Cecilia Polanco’s parents did not dream of their daughter owning a food truck when they emigrated from El Salvador to the United States in the early 1980s. Their expectation was that she would get a respectable profession after college, or even better, a career, like her older sisters who work in law and insurance.
So when she proposed the idea of a pupusa business, her mother naturally had some concerns — Polanco did not even know how to make the traditional Salvadoran fare. It became clear to Polanco that — after graduating from the University of North Carolina at Chapel Hill — she would have to attend what she calls “The School of Pupusas” under the instruction of her aunt and mother. With the guidance and support of her family, Polanco has leveraged her grandmother’s recipe into a force for change in Durham. The food truck So Good Pupusas funds a nonprofit that Polanco founded to provide college scholarships to undocumented students and DACA recipients. Polanco hustles to make ends meet, yet continues improving her food truck’s model for economic justice and environmental sustainability. Those values permeate all of her work. In addition to being the CEO of So Good Pupusas, she is the youth coordinator at El Centro Hispano and serves on various boards, including Durham’s Racial Equity Task Force, the Gap Year Association and LatinxEd. Host Frank Stasio talks with Polanco about balancing work, passions and mental health as a young entrepreneur.
How Cecilia describes pupusas:
Pupusas are traditional Salvadoran food. You can get them anywhere, anytime in El Salvador: breakfast, lunch, dinner. They're a thick tortilla with a filling inside. The ones that we always have on the truck are pork and cheese and bean and cheese. And they come with the toppings, curtido, which is pickled cabbage and carrots. The salsa, typically for us is not spicy, but since we have a lot of Mexicans in the area and different tastes ... We started making some spicy salsa for people who enjoy that.
On her parents’ reasons for leaving El Salvador:
My dad, having been in the military before, he talks about being recruited by both sides and facing that choice that really — whatever choice he would make — he'd be someone's enemy. And so he made the tough choice to leave El Salvador for the United States.
On the importance of education:
I'm a proud product of our Durham Public Schools. I graduated from Northern [High School]. And as the second person in my nuclear family to go to college, I was really nervous about being able to afford college ... I give a lot of credit to where I am now my scholarship I received the Morehead-Cain scholarship and the [Global] Gap Year fellowship. They just opened the door of opportunities for what was possible for me to do at UNC where I had so many options, tools and resources at my fingertips.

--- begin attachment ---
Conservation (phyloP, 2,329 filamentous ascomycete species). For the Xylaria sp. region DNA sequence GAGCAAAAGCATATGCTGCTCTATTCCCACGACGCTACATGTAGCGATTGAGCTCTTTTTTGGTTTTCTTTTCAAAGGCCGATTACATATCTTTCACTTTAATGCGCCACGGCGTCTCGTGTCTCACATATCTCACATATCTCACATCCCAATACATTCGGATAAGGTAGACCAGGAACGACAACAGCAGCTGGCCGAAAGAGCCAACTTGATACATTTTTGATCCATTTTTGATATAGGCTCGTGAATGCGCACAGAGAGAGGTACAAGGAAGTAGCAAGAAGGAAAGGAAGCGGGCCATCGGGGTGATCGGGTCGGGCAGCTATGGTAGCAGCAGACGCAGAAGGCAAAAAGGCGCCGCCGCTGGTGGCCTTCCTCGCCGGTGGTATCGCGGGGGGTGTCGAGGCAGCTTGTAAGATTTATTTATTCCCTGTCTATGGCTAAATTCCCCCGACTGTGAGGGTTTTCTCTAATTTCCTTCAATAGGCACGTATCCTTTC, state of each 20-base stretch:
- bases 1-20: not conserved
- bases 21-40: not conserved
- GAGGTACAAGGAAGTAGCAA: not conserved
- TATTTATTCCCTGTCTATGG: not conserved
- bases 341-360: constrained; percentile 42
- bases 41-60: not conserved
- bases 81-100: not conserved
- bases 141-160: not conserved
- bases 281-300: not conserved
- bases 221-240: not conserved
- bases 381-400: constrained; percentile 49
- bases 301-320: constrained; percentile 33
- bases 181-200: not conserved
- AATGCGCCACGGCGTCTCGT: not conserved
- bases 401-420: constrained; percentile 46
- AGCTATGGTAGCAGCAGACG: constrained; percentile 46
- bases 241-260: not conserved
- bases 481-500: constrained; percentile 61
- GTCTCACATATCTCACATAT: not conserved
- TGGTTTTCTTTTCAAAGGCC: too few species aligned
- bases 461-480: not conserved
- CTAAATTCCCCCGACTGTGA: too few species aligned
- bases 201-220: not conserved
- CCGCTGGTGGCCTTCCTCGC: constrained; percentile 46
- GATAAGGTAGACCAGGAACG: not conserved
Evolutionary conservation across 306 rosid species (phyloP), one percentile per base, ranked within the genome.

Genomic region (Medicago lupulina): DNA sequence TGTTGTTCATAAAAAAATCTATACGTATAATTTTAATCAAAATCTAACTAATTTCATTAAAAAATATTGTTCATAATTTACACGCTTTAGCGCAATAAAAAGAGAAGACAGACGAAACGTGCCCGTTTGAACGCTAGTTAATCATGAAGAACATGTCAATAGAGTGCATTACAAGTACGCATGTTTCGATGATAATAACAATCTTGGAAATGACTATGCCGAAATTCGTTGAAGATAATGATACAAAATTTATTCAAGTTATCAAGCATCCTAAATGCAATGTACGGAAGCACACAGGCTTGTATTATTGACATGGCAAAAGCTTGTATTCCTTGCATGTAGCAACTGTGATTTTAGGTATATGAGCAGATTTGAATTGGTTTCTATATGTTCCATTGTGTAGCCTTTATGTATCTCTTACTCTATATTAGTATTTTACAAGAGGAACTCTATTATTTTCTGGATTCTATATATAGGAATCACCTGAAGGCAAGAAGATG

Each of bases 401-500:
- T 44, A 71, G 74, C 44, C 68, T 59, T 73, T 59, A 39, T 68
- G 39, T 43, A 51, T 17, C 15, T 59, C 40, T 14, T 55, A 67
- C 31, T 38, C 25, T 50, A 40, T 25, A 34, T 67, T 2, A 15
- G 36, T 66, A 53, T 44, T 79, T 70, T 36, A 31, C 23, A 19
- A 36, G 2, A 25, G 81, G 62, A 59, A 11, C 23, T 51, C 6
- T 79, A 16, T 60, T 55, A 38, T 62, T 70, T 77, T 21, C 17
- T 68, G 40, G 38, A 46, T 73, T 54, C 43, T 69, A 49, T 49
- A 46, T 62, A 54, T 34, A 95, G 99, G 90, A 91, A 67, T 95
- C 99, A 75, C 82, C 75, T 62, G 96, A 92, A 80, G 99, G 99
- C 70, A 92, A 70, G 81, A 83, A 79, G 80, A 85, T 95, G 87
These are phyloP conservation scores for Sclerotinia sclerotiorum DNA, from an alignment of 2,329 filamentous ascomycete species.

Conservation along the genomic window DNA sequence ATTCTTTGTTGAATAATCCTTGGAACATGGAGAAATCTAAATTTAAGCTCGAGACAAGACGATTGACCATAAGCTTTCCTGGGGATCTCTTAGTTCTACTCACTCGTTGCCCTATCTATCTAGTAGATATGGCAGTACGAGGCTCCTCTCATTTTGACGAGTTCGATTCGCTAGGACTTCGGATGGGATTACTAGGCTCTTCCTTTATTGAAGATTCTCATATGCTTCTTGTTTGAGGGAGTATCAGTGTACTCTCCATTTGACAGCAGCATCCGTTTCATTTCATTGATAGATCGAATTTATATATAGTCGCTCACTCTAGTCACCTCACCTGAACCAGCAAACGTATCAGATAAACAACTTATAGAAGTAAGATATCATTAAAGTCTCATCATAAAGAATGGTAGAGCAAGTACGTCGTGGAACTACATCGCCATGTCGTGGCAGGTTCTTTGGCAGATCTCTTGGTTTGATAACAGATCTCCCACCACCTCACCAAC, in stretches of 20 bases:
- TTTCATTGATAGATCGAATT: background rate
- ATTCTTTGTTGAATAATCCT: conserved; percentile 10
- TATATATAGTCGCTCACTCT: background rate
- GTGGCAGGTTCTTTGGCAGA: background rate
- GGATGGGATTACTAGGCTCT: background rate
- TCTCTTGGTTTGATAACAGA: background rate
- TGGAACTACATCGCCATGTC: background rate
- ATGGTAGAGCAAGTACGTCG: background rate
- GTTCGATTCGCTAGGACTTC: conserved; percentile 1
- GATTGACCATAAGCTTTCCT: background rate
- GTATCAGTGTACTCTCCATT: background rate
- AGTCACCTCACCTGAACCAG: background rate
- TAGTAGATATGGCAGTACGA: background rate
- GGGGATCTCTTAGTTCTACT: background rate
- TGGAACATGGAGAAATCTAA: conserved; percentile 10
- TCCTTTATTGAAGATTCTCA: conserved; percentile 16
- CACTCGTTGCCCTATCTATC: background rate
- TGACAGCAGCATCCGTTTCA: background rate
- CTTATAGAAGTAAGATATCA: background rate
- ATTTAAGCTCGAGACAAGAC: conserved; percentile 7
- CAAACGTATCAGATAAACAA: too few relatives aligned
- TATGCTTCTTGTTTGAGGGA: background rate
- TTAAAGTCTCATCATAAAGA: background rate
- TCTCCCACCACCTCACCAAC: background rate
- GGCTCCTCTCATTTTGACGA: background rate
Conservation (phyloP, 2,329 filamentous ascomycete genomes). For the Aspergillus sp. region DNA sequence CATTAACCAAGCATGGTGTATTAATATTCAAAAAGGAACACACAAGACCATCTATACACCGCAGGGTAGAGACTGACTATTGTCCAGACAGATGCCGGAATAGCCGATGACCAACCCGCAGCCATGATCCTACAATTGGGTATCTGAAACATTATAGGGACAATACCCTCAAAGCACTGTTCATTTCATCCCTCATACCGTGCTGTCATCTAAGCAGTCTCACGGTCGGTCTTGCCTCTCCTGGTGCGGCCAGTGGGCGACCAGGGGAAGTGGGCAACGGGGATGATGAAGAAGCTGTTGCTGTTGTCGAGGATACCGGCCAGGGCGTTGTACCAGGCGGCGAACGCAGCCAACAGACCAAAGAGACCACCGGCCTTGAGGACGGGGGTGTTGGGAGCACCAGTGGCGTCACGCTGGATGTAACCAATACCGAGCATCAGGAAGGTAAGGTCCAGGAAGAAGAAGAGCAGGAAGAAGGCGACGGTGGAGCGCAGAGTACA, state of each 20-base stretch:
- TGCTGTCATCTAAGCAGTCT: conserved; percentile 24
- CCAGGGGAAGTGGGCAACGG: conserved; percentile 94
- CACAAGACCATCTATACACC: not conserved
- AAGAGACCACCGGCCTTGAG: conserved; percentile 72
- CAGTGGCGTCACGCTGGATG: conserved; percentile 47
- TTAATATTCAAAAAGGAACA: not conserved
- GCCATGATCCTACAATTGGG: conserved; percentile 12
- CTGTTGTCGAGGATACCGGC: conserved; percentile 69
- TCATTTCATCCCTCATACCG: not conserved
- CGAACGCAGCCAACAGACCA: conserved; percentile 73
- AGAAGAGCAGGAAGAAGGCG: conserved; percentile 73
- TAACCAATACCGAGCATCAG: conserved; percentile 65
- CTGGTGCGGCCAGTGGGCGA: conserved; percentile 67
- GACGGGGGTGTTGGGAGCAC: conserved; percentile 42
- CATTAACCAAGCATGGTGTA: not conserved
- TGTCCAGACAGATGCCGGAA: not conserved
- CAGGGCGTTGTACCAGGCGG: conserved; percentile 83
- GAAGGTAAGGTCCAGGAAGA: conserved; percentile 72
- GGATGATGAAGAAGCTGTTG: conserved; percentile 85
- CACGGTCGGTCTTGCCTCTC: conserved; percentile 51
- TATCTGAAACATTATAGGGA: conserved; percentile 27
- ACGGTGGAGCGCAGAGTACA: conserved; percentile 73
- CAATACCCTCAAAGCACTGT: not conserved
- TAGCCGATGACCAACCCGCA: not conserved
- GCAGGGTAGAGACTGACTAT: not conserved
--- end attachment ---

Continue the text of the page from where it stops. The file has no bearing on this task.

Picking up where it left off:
On her maternal grandmother:
She was very well known both in El Salvador and here. She was just a symbol in the community, someone who you could go to because she had a very strong faith. She was a healer. She was also a partera, a midwife ... She would reposition babies in the stomach during pregnancy. Pregnant women would come and say: Can you just check on the position? Or maybe they're flipped and she would do all that through the knowledge that she inherited from other healers.
On learning to make pupusas:
It was almost like a re-education. Yes, I had a bachelor's, but I couldn't make pupusas. ...I had to put in the work to learn the tradition of of El Salvador from my mother, traditions that she learned from her mother, my grandmother ... It affirmed my Salvadorean-ess, and I was really proud. My parents are proud of me for going to school and doing what I do, but they're really proud of me for accomplishing what I've done so far with the food truck and learning how to make pupusas.
On balancing social values with the bottom line:
It still is hard to build the type of business we want to be. We do want to get to the point where we're able to hire people part-time and full-time at a living wage. And I think it's good to have those goals from the beginning and a strategy to get there. Very quickly, we adopted compostable bowls and recyclables on the truck. And hopefully, one day, I can put solar panels on my truck. That is a business choice, and those choices cost money. Profit is also a choice — how much profit and where that money goes to, where you reinvest it. I found that it costs more money to build it in from the beginning, but it's how you can get it right. I think it's harder to do things a certain way that are more cost-effective and then try to turn around and say: Alright now how do we build in some of the things that matter?
On the mission of Pupusas for Education:
The business started as a means to an end: to fund and sustain the scholarships. Because we really wanted them to be sustainable, and not just fundraising. And if we don't raise the funds, we don't give those scholarships. So the food truck operates like a business, and it makes the money. It sells the pupusas. And then money gets donated to Pupusas for Education, and there it is managed and distributed by a team of students at UNC and our board. And so that's how we've done it. We started with the goal of giving one to two scholarships a year to students who come from Wake, Durham and Orange counties to do anything that they wanted post-graduating high school, whether it's community college or barber school, cosmetology, a four year university, just for them to continue pursuing [education].